One of these is INCL, a quickly progressing dementia disease that affects infants and leads to profound intellectual disabilities.
Children affected by it are usually healthy at birth, but their development begins to regress when they are about six months old. Within a couple of years, the children go blind, have epileptic seizures and finally become totally dependent on others. Their life expectancy is 9 to 10 years.
INCL is part of our Finnish disease heritage and it is inherited recessively. If both parents are carriers of the disease gene, each of their children has a 25 percent risk of inheriting two defective genes and getting the disease.
At present, the disease often comes as a surprise to the families, because carriers of the disease gene are completely symptomless themselves and the population is not screened for it, explains Helena Kääriäinen, research professor at THL.
Kääriäinen thinks that the time might finally be ripe for carrier screenings for INCL and similar genetic defects. This could prevent highly severe diseases and the strain that they place on families, the community and health care providers.
Screening the population would also reduce inequality, since these tests are already available from private health care providers, she emphasises.
”Symptoms more severe than Down’s syndrome”
According to Kääriäinen, the cost of gene testing is now low enough that society could afford carrier screening for genetic defects.
Political motivation to arrange screening has been lacking, however, because it could lead to terminations of pregnancies, among other things.
I personally believe that screening should be arranged for diseases that are more severe than Down’s syndrome, which is already screened during pregnancy. It would serve as a point of comparison for ethical discourse, Kääriäinen muses.
If both parents are found to be carriers of the same disease gene, the child’s disease status can be determined by gene testing cells from the placenta and the pregnancy can be terminated if necessary. If the family so wishes, they could also consider artificial insemination and embryo diagnostics. In this way, the birth of severely ill or disabled children could be prevented.
Kääriäinen also sees the flipside of the issue: embryo diagnostics facilitate the birth of healthy children.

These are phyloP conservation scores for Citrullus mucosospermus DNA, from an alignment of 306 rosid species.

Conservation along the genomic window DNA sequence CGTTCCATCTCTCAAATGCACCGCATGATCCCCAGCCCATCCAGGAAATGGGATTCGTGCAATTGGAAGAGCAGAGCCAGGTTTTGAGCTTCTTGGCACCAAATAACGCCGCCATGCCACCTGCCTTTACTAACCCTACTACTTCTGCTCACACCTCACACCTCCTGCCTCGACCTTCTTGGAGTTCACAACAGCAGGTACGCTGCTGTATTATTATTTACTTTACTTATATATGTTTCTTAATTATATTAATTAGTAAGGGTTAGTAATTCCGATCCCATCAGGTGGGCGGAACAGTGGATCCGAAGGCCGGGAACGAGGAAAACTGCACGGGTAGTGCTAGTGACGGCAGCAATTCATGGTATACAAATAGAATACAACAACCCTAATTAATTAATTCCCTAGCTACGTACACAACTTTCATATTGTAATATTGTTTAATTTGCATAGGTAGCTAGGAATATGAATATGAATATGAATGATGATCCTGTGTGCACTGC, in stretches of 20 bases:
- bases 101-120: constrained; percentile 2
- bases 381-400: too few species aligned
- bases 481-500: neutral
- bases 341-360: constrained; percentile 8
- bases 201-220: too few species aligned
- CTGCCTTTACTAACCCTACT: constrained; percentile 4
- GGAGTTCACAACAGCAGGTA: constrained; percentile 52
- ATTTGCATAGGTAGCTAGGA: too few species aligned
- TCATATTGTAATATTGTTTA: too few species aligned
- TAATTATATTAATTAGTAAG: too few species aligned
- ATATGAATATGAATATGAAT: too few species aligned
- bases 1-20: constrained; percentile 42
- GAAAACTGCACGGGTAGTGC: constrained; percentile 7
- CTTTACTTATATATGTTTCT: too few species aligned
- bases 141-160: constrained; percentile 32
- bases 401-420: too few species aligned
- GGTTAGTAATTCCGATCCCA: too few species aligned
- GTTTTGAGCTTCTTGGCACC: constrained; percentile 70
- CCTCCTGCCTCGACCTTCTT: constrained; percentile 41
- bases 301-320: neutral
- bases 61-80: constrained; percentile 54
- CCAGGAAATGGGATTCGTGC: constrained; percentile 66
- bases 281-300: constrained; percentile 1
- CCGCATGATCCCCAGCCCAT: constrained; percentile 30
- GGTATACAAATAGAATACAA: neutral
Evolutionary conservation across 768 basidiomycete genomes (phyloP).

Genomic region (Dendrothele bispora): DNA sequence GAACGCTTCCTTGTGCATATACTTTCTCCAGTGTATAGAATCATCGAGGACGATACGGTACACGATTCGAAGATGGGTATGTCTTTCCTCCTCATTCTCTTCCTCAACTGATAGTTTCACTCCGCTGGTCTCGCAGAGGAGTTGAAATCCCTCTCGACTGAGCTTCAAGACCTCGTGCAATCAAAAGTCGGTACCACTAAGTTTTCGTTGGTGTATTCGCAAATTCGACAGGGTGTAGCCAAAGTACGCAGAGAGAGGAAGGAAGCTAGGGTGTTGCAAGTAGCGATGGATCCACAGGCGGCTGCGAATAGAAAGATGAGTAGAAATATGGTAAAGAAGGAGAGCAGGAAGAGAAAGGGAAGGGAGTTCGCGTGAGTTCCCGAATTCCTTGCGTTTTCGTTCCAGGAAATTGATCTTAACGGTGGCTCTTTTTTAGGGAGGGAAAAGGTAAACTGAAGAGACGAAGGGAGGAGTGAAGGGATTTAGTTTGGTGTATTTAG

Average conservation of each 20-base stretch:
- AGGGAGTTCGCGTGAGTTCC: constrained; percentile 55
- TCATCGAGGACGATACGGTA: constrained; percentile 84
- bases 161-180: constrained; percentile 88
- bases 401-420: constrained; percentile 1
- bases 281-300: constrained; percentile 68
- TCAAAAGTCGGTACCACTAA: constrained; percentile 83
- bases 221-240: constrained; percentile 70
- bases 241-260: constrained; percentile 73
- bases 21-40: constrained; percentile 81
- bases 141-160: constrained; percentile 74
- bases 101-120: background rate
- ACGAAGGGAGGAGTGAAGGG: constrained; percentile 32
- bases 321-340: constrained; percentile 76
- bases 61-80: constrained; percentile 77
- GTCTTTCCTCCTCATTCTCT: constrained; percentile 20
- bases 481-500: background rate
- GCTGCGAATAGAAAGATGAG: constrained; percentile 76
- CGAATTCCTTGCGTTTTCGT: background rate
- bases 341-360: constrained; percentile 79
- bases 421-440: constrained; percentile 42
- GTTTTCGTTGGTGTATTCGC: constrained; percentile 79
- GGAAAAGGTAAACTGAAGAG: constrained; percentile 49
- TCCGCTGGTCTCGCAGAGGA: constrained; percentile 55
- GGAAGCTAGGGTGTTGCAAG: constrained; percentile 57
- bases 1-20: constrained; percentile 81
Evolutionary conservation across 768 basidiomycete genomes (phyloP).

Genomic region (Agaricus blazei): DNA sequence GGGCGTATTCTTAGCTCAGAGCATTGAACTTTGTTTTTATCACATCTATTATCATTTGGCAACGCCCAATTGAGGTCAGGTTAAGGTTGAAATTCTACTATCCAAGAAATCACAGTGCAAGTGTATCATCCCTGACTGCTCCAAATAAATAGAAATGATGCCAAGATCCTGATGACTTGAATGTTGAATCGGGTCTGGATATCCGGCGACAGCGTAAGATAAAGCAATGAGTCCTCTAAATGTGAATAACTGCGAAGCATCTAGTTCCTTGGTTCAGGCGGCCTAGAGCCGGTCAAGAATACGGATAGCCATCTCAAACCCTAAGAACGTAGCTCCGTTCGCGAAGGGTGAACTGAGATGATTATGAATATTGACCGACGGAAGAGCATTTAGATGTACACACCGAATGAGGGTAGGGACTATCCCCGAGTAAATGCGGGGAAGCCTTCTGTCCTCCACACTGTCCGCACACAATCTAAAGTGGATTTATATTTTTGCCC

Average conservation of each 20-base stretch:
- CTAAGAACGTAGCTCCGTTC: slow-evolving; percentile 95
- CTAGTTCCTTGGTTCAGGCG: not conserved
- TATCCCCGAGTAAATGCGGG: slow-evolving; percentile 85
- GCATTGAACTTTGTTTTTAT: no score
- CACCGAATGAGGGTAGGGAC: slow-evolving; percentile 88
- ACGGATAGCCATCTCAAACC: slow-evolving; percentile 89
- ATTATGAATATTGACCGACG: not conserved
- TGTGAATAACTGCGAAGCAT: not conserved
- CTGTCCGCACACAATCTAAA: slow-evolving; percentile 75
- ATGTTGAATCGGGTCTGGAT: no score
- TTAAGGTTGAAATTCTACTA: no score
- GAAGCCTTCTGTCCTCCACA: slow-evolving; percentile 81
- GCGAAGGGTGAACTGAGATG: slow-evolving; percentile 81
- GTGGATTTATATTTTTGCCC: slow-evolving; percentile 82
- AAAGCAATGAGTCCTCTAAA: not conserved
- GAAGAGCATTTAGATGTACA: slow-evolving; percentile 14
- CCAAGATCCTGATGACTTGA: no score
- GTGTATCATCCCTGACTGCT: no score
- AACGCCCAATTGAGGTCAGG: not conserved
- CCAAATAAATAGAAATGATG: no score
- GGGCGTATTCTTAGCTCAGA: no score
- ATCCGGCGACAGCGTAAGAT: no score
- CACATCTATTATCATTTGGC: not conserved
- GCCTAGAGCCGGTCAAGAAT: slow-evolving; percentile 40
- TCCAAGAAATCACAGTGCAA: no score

She stresses that, without the possibility of embryo diagnostics, carrier parents might not dare to have any children.
Should cancer risk genes be screened as well?
In addition to screening the population for recessively inherited disease genes, it would also be possible to screen susceptibility genes that significantly increase the risk of onset of a disease.
These include, for instance, the risk genes of breast cancer, ovarian cancer and cancer of the large intestine.
If we screened the population for these mutations, we could monitor those people with a higher than average risk of getting cancer. Then we could detect cancer early, which is when treatment is most likely to be successful, Helena Kääriäinen explains.
At present, the immediate family members of known carriers are already being screened for cancer risk genes, as well as people who have cancer that is suspected to be hereditary. Screening could be extended to all people who have cancer or to a whole age group, for example.
The population could also be screened for susceptibility caused by multiple genes, such as susceptibility to quickly developing cancers. The results could, for instance, be used to create a personal mammography plan for each woman.
According to Kääriäinen, the benefits from extending cancer risk gene screening to the healthy population might not be significant enough to be worthwhile, however.
Most cancers develop due to reasons other than hereditary susceptibility, she reminds us.
Research Professor Helena Kääriäinen from THL gave a presentation about carrier screening for genetic defects at the Laboratory Medicine and Exhibition event in October 2018.